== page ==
Nobody worries about social media like lawyers do. It’s still the Wild West of the Internet, in which unfiltered words and images appear 24 hours a day and create millions of potential legal pitfalls. It’s no wonder that many lawyers prefer the controlled environments of motion practice and courtrooms to this online obstacle course. In order to appease the fears of its 28,000 members, the Pennsylvania Bar Association recently issued guidance “which addresses social media profiles and websites used by lawyers for business purposes.” Having reviewed the opinion, I’ll share the following 4 Social Media Issues That Should Scare Lawyers.

1.       Will my client violates his confidentiality agreement via social media?

Earlier this year, a man received an $80,000 confidential settlement in an age discrimination case filed against his former employer. Excited about the result, his daughter posted the following message on her Facebook page: “Mama and Papa Snay won the case against Gulliver. Gulliver is now officially paying for my vacation to Europe this summer. SUCK IT.”  The post violated the confidentiality agreement and cost the Plaintiff $80,000 that his lawyer had obtained for him.

2.       Will sharing my experience reveal confidential information about my client?

I regularly address this question in my role as a legal marketer. Obviously, an attorney should consider client information to be confidential during and following the conclusion of a matter. In 2010, the Supreme Court of Illinois suspended an attorney for 60 days for identifying clients, often by name, on her blog. However, whether representing Wall Street or Main Street, an attorney can certainly describe his experience without identifying specific clients or confidential information. By way of example, a former colleague ‘represented a life insurance company against claims as to the suitability of a variable annuity product and as to the company's compliance with insurance and securities laws.’ A Philadelphia lawyer recently ‘represented a commercial landlord in a State Court ejectment action to remove a tenant from the property.’ In both cases, attorneys described specific experience without revealing confidential information.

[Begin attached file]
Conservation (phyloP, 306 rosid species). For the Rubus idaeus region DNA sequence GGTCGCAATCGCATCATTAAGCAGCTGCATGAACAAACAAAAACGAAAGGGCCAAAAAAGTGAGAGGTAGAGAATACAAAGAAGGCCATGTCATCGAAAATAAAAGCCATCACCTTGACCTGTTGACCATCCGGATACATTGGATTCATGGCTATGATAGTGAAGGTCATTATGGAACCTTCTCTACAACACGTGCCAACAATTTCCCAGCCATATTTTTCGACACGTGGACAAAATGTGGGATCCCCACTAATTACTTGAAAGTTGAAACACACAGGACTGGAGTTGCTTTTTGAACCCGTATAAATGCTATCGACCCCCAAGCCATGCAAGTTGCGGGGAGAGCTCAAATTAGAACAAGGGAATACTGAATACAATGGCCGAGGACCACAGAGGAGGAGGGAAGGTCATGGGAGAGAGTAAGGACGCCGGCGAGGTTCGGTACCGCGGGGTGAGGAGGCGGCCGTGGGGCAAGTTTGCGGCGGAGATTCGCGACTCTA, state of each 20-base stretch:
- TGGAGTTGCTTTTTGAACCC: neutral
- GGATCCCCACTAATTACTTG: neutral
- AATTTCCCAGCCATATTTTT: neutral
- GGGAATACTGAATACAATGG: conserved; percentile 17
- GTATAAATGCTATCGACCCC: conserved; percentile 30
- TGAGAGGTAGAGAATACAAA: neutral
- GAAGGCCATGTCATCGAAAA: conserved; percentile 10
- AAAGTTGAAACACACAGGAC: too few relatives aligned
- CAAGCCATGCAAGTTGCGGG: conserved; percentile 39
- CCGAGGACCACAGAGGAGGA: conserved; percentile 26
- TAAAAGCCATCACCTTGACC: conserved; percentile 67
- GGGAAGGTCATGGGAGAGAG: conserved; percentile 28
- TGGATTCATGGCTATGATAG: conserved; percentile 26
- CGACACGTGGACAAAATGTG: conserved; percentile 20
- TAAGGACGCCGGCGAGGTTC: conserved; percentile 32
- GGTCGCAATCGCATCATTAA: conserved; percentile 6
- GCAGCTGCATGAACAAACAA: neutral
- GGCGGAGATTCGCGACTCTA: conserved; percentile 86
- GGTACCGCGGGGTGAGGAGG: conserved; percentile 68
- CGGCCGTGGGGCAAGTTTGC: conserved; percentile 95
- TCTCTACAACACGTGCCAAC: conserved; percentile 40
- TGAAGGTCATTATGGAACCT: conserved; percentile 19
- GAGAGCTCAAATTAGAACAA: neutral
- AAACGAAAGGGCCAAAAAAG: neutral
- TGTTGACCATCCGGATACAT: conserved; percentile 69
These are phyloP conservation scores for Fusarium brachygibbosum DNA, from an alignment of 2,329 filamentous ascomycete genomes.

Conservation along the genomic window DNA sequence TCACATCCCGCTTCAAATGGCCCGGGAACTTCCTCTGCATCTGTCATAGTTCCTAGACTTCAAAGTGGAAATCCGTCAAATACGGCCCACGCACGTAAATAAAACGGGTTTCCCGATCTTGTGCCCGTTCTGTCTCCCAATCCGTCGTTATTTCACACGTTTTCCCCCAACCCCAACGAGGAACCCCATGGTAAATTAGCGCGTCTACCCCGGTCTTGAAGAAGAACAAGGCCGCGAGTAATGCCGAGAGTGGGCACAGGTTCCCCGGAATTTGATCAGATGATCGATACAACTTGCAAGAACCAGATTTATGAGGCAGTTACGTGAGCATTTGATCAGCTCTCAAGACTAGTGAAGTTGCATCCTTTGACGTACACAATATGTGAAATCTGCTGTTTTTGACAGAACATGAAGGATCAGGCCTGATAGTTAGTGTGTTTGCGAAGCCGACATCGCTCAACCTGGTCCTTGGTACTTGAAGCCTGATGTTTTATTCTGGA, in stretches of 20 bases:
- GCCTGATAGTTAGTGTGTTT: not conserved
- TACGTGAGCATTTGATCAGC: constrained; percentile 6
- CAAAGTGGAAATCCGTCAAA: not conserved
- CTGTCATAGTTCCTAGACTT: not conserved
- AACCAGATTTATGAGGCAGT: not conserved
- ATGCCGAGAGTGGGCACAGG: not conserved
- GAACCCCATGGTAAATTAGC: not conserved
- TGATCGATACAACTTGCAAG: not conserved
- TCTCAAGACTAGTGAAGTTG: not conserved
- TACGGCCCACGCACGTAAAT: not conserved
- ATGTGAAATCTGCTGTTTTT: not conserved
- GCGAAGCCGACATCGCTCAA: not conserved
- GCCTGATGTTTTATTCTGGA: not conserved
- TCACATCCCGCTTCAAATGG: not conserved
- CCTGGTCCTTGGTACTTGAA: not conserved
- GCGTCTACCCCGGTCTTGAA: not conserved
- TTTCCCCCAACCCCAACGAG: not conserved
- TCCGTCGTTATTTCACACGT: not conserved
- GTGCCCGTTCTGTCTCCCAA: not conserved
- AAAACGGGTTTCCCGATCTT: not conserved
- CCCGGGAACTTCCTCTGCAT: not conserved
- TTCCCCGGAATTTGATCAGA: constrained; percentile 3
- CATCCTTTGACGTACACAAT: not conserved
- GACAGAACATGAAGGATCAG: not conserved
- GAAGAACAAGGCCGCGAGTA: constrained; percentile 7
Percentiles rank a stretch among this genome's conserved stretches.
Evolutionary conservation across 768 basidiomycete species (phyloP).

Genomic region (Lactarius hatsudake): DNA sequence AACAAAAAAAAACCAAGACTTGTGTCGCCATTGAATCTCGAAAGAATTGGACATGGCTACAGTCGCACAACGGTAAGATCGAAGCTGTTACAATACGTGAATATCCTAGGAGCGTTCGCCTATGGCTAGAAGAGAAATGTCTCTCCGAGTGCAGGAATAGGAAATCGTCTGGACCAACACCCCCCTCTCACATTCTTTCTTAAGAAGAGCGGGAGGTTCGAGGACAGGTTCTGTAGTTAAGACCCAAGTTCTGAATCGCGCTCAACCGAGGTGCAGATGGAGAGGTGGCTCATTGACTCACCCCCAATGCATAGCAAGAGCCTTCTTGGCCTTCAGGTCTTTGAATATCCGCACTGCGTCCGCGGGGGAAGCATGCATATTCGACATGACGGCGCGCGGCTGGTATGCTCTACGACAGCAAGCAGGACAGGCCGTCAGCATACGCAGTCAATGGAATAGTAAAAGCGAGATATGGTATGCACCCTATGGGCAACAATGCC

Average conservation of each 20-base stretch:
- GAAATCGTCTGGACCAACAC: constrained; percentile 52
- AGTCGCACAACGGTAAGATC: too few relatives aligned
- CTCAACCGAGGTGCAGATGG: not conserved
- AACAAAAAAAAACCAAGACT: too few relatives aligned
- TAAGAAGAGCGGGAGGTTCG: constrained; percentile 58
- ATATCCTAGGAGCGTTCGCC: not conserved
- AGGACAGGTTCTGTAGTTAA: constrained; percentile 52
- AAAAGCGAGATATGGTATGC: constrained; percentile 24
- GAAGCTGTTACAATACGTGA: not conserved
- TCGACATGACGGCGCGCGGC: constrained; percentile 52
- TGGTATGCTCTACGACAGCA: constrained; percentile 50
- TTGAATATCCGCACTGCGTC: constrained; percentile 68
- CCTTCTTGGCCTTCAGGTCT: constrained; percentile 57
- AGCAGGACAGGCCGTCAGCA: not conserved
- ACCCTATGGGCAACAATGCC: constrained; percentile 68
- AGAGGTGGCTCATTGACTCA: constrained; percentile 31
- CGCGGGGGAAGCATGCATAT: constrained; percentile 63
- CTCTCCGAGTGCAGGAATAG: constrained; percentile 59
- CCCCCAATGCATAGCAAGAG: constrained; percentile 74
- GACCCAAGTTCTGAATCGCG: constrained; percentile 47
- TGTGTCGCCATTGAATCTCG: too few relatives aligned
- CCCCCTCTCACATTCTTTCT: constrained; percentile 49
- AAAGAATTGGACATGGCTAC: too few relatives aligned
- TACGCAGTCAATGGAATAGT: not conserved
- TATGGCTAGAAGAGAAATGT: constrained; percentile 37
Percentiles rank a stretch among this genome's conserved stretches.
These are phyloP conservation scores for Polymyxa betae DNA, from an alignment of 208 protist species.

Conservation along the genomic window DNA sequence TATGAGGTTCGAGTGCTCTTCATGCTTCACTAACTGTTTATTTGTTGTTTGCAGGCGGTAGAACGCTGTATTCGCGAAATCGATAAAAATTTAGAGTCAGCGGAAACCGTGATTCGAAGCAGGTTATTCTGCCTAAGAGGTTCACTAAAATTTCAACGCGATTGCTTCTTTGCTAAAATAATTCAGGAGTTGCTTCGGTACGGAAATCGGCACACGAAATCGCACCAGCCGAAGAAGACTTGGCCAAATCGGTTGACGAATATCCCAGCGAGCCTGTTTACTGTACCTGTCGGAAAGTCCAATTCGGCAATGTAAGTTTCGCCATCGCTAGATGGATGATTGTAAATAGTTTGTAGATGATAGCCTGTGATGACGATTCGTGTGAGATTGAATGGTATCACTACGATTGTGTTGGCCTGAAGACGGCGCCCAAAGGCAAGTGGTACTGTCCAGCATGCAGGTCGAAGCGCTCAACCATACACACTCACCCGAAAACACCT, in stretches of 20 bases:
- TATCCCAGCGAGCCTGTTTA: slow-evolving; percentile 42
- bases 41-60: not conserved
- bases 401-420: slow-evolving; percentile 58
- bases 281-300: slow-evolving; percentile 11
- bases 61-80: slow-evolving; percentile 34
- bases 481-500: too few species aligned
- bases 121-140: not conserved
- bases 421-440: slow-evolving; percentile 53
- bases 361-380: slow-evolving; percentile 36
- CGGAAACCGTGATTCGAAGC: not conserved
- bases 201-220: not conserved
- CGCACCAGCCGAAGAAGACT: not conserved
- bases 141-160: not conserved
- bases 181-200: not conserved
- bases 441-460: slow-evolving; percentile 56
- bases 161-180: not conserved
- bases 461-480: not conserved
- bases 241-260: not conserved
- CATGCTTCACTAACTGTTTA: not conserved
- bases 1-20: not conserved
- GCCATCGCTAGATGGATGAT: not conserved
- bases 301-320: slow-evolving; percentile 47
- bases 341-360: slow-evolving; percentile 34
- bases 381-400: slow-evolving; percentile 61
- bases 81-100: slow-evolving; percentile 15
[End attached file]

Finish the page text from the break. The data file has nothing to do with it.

3.       Can attorneys contact parties, whether represented or not, via social media?

If you wouldn’t telephone or write a letter to a represented party, don’t contact her via social media, per Rule 4.3 of the Pennsylvania Rules of Professional Conduct. While one should not use social media to contact a represented party, an attorney “may access the public portions of other parties’ social media accounts for use in litigation.” However, an attorney “should not request additional access to social networking website nor have someone else do so"  (emphasis added). Note that you cannot have your paralegal “friend” or “follow” another party in a litigation for the purpose of obtaining additional information about her.

4.       Can my client or I withhold information that my client shared via social media?

You can, if you’re fixing to face a motion for sanctions. Adopting guidance drafted by the Philadelphia Bar Association, a lawyer “may advise a client to change the privacy settings on the client’s social media page but may not instruct a client to destroy any relevant content on the page” (emphasis added). Therefore, while your client can turn up the privacy settings on a social media page (protected tweets or a non-public page), your client cannot delete any content on said page. Furthermore, lawyers must include any relevant social media content when responding to discovery requests. 

On Wednesday, I’ll discuss the 10 points that the Pennsylvania Bar Association opinion makes and, next week, will share my views on how the opinion is an opportunity for you to make your network more aware of your legal practice in order to increase referrals.